The Day I Became an Autodidact by Kendall Hailey

It’s going to rain all weekend, so I just returned from the nutso grocery stores and I’m hunkering in to do some January clean outs.   You know, that pile of old tee shirts that I imagine I’ll wear at the gym (if I ever went to the gym) or those stacks of CD’s I never play anymore.

But instead (you knew this was coming) I headed to a seldom used bookshelf in the guest room and searched for books to get rid of.  Books are much more fun to sort through than tee shirts.

I came across this book which, from my notes inside, I read in 1990 – a year after it was published.

Should it stay or should it go?  Let’s see, shall we?

The Day I Became an Autodidact,

and the Advice, Adventures, and Acrimonies That Befell Me Thereafter

by Kendall Hailey

 

 

 

 

First, because I had to look it up:

Autodidact: a person who has learned a subject without the benefit of a teacher or formal education; a self-taught person.

You may remember one of my favorite books  A Woman of Independent Means by Elizabeth Forsythe Hailey.  This autobiography, cum journal comes to us from her precocious daughter when she was just a teenager.

At age fifteen, Kendall decided to throw off the shackles of a formal education after receiving her high school summer reading list:

“Being told what to read by someone else is a violation of basic human rights.  Or at least basic literary ones.”

So she graduates high school early, and pursues her own intellectual and artistic interests, at home with her fabulously oddball family – her novelist mother and her father, playwright Oliver Hailey.  This is her account of the journey.

Each entry begins with (capitalization is all hers):

WHAT I HOPE TO DO:  (Get a Head Start on Reading Everything Ever Published); and ends with WHAT I DID (Had a bumpy first date with Dostoevsky).

Kendall tears through Roman history and Greek plays.   Upon reading Aristophanes, she writes:

“Plays about the gods are always fun.  It is so comforting to think such cut-ups are running the universe.”

As I thumb through this book, I find my underlining throughout —  who would not find an eclectic kindred spirit in a teen who reads and raves about Pride and Prejudice, Life With Father, Anna Karenina and The Murder of Roger Ackroyd.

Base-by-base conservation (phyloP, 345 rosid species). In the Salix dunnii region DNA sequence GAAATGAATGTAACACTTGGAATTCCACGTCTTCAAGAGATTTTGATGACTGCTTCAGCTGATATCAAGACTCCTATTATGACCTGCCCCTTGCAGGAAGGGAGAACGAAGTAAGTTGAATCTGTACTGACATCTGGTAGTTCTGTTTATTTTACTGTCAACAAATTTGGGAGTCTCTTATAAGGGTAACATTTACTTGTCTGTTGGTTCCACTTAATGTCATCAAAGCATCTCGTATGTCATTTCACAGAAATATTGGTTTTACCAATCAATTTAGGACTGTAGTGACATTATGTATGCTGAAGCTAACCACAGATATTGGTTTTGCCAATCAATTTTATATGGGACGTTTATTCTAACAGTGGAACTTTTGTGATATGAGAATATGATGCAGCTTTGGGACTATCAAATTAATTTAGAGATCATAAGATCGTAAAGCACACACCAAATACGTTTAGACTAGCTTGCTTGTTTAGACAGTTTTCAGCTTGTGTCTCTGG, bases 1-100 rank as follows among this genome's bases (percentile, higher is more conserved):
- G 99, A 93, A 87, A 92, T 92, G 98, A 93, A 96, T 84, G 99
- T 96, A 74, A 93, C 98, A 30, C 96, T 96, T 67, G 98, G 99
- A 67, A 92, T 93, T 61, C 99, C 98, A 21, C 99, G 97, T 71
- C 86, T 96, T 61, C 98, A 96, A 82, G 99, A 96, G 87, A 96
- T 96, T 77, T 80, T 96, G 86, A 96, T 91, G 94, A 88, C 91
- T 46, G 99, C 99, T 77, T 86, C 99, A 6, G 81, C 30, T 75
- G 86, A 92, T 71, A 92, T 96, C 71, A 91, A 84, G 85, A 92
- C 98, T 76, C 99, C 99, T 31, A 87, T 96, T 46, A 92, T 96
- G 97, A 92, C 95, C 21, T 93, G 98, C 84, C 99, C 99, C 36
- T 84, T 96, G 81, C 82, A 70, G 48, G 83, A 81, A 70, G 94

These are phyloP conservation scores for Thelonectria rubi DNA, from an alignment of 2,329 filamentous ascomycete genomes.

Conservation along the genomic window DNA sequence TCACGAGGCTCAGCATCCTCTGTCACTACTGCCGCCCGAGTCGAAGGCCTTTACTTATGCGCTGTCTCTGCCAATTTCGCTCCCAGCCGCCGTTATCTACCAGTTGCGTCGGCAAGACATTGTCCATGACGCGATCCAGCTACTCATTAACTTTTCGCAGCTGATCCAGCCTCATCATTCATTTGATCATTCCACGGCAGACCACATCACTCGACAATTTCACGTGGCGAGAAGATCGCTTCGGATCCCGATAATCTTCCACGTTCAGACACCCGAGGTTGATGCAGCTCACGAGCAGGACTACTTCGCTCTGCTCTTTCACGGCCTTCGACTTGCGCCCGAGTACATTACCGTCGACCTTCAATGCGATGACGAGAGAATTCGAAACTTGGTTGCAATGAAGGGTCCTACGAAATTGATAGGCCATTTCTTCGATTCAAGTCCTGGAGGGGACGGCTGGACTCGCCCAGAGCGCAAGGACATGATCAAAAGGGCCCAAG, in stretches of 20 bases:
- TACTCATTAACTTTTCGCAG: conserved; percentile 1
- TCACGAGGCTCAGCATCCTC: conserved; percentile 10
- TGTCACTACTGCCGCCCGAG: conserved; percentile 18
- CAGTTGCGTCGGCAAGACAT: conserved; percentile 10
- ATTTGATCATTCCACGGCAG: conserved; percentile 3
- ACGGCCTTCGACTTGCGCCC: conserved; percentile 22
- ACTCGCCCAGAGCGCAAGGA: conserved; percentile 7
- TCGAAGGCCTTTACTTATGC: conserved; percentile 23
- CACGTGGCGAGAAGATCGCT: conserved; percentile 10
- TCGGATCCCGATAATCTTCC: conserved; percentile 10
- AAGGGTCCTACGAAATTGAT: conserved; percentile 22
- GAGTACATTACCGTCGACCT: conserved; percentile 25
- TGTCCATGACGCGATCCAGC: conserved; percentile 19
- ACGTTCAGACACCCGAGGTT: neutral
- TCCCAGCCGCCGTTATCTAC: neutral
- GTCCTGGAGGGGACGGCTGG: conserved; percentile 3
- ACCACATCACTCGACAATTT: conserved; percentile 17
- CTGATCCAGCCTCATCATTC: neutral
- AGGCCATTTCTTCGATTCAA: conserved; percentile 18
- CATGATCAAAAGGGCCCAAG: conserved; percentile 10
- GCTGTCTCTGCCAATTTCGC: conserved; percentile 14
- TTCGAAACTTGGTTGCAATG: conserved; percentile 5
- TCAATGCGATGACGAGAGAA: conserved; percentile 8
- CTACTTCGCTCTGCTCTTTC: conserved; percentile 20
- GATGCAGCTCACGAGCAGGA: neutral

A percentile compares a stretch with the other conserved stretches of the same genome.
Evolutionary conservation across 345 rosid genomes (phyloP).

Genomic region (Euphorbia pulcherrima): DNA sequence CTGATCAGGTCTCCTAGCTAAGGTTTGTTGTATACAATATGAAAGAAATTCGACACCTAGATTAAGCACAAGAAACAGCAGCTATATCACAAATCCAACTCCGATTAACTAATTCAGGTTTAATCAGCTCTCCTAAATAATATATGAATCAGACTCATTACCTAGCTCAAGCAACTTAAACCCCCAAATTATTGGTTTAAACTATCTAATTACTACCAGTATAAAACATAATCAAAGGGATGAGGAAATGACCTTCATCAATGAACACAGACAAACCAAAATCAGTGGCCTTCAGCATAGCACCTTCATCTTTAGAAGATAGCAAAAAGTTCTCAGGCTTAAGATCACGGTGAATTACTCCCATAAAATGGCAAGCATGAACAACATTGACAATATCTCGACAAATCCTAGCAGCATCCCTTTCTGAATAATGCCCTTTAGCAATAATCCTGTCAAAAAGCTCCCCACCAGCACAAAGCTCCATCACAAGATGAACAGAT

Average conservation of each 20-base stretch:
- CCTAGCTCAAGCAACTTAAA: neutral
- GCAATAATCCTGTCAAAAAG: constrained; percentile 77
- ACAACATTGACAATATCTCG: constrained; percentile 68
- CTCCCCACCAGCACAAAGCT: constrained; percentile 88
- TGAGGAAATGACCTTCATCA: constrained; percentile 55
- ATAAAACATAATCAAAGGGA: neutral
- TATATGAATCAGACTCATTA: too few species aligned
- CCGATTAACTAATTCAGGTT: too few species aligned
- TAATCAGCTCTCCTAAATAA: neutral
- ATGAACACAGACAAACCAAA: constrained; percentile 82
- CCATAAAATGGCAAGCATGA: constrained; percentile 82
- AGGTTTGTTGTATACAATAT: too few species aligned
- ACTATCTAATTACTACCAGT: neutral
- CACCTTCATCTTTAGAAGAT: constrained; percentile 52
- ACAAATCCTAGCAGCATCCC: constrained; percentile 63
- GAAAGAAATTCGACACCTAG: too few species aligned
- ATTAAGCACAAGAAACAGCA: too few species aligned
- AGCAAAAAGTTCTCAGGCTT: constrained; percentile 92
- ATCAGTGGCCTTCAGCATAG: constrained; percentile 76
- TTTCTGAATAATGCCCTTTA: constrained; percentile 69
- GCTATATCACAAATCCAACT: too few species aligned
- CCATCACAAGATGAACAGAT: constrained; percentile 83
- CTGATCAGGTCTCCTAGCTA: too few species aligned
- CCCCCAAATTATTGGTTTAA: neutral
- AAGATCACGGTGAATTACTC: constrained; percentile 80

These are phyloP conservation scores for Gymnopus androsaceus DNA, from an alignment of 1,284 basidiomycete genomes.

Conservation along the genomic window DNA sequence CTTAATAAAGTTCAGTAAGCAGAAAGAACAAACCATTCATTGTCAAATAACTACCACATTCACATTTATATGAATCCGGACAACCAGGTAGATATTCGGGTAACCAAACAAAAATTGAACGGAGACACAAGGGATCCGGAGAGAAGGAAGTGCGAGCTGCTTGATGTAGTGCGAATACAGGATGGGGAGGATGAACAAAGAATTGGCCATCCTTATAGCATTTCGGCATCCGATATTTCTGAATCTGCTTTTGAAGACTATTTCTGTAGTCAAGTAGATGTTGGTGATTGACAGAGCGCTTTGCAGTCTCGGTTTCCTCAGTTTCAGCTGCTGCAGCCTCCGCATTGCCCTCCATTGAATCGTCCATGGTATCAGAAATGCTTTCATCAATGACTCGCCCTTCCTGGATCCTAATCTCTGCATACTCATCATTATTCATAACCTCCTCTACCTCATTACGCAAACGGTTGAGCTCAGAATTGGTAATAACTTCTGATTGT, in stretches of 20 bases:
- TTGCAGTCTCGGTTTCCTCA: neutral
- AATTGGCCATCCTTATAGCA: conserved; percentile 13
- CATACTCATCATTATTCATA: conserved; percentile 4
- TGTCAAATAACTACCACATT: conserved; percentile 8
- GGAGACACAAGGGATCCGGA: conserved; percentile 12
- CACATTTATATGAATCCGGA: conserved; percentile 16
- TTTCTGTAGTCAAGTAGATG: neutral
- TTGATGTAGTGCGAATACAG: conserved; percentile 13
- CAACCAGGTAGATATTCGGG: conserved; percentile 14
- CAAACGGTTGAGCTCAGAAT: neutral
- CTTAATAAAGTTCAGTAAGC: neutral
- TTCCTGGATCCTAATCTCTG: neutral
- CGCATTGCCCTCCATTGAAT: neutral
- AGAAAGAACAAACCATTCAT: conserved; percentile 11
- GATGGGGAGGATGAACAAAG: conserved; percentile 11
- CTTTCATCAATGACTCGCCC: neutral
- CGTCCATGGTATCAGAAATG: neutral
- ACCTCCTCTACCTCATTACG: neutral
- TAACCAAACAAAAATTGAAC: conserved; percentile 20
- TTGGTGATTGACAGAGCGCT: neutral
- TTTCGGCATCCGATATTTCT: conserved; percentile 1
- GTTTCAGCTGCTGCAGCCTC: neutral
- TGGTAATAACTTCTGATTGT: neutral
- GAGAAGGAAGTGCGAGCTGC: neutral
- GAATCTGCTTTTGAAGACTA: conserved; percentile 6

She raves about Will and Ariel Durrant (whom I’ve never attempted) but I agree with her on Henry James:

“Several readers were reported lost for years in a Henry James sentence.”

The Hailey family is no doubt privileged — they jet off to England to purchase a third home and hobnob at Sardi’s after Broadway openings. Throughout it all, Kendall is a typical teenager, but with an old soul.  She has a boyfriend, of sorts:

“We talked for an hour and a half until he had to leave for the orthodontist. It is hard to talk too seriously of love with someone who still has to go to the orthodontist.”

And, has normal teenage angst:

“I have discovered that it does not really matter if I write, read or am nice to people.  All that matters is that I lose weight.”

Kendall’s view on nuclear war, while simplistic, struck a cord with me:

“I think everyone who has the power to start a nuclear war should be made to see Our Town at least once a day — until the last thing they want is the power to destroy life. If they could see how precious one life is, perhaps they would stop seeing nine hundred million lives as an endurable loss.”

At times, she is wise beyond her years:

“The world is much too random a place for any of us ever to end up with exactly what we want, but then very few of us are bright enough to know exactly what we want.”

I remember I found The Day I Became an Autodidact schizophrenic — at times irritating, entitled and narcissistic — but also funny, charming and whip smart – just like any normal teenager.

The book is staying for a re-read – now, back to my pile of tee shirts.

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